DEBT AND DOUBT LOOM LARGE
OVER DURBAN CLIMATE TALKS
OVER DURBAN CLIMATE TALKS
(Reuters) - Economic crisis and the top three polluters China, the United States and India, loomed as obstacles to a new global deal at the start of a second make-or-break week of U.N. climate talks in the South African city of Durban. After preliminary discussion, serious doubt hangs over the future of the Kyoto Protocol, whose first commitment period on tackling climate change expires at the end of next year. The other major issue is how to drum up finance to help poorer nations adapt to a warmer planet, while the developed world wrestles with sovereign debt problems. China, the world’s biggest carbon emitter, gave a lift to the climate talks at the end of last week by suggesting it might sign up to a legally-binding deal to cut emissions, but it has set conditions. “China has talked about a legally binding deal after 2020. The question is if China will be legally-bound,” Connie Hedegaard, EU Climate Commissioner said. China failed to answer that question at a news conference.
China’s conditions include that other big emitters sign up and that finance is provided under a Green Climate Fund agreed at talks last year in Cancun. The U.S. special envoy for climate change said China’s conditions were not acceptable. In the U.S., the second largest global emitter, environmental issues have become a flashpoint for argument between Democrats and the Republicans. A reluctant upper house, which failed to pass a climate bill last year, would block any deal to revive Kyoto. One of its issues is that the boundaries between developed and developing nations have shifted and all big emitters should now be included on an equal basis in any new agreement. India, the third biggest carbon emitter, has also stated it is not ready for a new binding agreement. It argues its economic development is not as strong as China’s and it should not be asked to take on legal targets for cutting emissions.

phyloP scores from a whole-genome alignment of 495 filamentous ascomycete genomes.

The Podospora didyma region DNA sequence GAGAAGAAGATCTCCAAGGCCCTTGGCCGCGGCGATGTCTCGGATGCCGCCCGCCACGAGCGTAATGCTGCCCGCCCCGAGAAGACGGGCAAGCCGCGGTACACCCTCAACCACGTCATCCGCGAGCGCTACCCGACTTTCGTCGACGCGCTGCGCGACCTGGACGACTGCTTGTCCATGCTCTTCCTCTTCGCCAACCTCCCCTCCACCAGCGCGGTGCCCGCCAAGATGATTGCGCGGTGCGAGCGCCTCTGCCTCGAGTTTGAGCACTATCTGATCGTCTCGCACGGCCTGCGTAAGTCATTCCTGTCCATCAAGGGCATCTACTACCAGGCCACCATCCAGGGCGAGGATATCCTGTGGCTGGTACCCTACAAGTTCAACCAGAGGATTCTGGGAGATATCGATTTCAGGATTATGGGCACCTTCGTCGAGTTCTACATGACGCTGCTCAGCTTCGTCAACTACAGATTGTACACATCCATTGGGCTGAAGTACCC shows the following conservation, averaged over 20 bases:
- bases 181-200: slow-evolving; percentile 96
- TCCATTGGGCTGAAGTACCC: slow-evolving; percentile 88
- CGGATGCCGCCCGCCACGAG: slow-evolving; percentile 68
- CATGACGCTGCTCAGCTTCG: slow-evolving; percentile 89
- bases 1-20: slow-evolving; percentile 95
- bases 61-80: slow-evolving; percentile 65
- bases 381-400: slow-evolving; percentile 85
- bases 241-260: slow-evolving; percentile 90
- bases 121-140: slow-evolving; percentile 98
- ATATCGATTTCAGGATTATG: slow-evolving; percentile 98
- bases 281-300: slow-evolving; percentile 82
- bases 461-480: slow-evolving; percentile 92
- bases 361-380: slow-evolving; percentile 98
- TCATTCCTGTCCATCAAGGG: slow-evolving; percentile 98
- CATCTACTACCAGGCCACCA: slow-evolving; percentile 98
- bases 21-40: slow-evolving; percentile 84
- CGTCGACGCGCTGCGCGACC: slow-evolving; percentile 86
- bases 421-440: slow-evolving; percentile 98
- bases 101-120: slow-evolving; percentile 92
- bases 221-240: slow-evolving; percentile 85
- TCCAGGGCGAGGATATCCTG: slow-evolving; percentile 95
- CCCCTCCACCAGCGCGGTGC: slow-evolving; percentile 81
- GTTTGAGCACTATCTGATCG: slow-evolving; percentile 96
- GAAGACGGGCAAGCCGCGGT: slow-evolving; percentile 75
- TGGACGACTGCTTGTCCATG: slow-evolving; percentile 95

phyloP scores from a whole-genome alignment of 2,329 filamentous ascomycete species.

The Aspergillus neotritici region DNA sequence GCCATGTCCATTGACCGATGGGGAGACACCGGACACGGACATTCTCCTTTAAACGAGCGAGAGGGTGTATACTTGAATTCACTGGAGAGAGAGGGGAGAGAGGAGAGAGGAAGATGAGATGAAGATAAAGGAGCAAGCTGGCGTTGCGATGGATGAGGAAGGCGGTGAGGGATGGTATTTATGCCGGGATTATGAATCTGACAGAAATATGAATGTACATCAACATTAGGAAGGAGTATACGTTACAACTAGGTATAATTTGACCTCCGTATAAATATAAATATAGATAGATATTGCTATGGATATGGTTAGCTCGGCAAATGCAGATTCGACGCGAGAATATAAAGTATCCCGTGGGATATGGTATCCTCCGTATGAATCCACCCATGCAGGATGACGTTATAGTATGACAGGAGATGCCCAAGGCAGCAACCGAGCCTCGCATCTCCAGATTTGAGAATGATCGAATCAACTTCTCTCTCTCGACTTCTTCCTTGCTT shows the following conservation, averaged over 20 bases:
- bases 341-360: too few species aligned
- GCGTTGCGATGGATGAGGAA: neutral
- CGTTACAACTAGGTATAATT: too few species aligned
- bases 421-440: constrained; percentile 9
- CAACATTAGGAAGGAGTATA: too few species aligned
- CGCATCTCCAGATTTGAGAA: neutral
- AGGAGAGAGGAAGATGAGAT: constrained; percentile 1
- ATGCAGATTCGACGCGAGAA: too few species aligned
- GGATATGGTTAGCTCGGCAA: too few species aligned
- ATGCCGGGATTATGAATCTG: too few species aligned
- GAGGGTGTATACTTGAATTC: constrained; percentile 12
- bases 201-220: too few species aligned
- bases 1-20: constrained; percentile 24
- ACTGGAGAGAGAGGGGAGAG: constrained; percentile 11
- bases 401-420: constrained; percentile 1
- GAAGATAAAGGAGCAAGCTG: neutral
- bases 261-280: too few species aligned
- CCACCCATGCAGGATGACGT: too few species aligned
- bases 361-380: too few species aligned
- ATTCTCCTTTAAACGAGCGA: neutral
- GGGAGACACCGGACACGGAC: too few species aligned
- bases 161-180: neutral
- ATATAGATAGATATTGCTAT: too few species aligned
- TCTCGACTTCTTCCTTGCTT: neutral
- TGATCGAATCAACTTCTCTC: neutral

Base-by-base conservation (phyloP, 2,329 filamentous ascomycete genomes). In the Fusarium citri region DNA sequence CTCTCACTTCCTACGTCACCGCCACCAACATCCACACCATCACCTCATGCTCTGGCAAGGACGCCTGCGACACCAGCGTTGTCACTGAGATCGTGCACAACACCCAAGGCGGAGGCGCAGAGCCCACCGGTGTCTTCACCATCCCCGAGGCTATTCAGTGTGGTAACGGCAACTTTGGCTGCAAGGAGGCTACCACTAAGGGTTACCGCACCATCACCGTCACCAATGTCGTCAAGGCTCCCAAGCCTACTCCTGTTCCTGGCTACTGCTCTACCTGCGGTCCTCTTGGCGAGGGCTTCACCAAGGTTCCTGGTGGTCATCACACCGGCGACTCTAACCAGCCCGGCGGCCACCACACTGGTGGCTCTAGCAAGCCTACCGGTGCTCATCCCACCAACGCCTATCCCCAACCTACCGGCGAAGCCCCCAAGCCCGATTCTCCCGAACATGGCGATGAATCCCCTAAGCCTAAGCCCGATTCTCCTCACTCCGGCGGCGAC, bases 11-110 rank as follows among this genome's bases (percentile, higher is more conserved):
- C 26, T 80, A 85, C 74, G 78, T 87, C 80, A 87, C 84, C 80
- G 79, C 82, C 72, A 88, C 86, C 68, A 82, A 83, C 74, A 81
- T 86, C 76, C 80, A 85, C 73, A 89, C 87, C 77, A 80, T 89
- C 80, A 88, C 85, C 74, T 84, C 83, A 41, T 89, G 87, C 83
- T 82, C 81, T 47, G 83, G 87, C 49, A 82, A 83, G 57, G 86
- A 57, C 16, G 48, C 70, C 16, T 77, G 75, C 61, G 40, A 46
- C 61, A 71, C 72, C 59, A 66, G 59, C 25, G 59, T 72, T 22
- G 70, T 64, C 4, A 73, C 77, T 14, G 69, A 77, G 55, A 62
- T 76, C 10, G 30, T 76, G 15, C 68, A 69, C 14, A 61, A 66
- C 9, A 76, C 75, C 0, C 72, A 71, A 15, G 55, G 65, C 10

A mood of gloom is descending over the negotiations to salvage the Kyoto climate treaty. Several developing nations called for the extension of the Kyoto Protocol, saying that the pact was the only hope for securing a global commitment to fight climate change. Without a new commitment period, the agreements do not enforce action on lowering carbon dioxide emissions. Even in a weak global economy, emissions - which hit record levels last year - were still rising. Politicians and scientists made proposals but spiritualists have the solutions.
WHAT DO THE VEDIC TEACHINGS TELL US ?
We can save the earth from further deterioration only when we can understand the root cause of the present environmental disaster. ... Recently, the United Nations Food and Agriculture Organization issued a report stating that the livestock business generates more greenhouse gas emissions than all forms of transportation combined. The Humane Society of the United States has taken up the issue as well, running ads in environmental magazines that show a car key and a fork. 'Which one of these contributes more to global, warming?' the ads ask. They answer the question with 'It's not the one that starts a car,' and goes on to cite the UN report. It is high time to eliminate the four major sins and our unlimited greed to strive for the real aim of gaining transcendental loving devotional service to God in His spiritual abode. God created the earth and God alone can save the earth.
Śrīla Bhakti Swarup Tirtha Mahārāja :
“Only God Can Save This Earth”
Discourse at Maryland University, USA
Gaudiya Vaishnava Association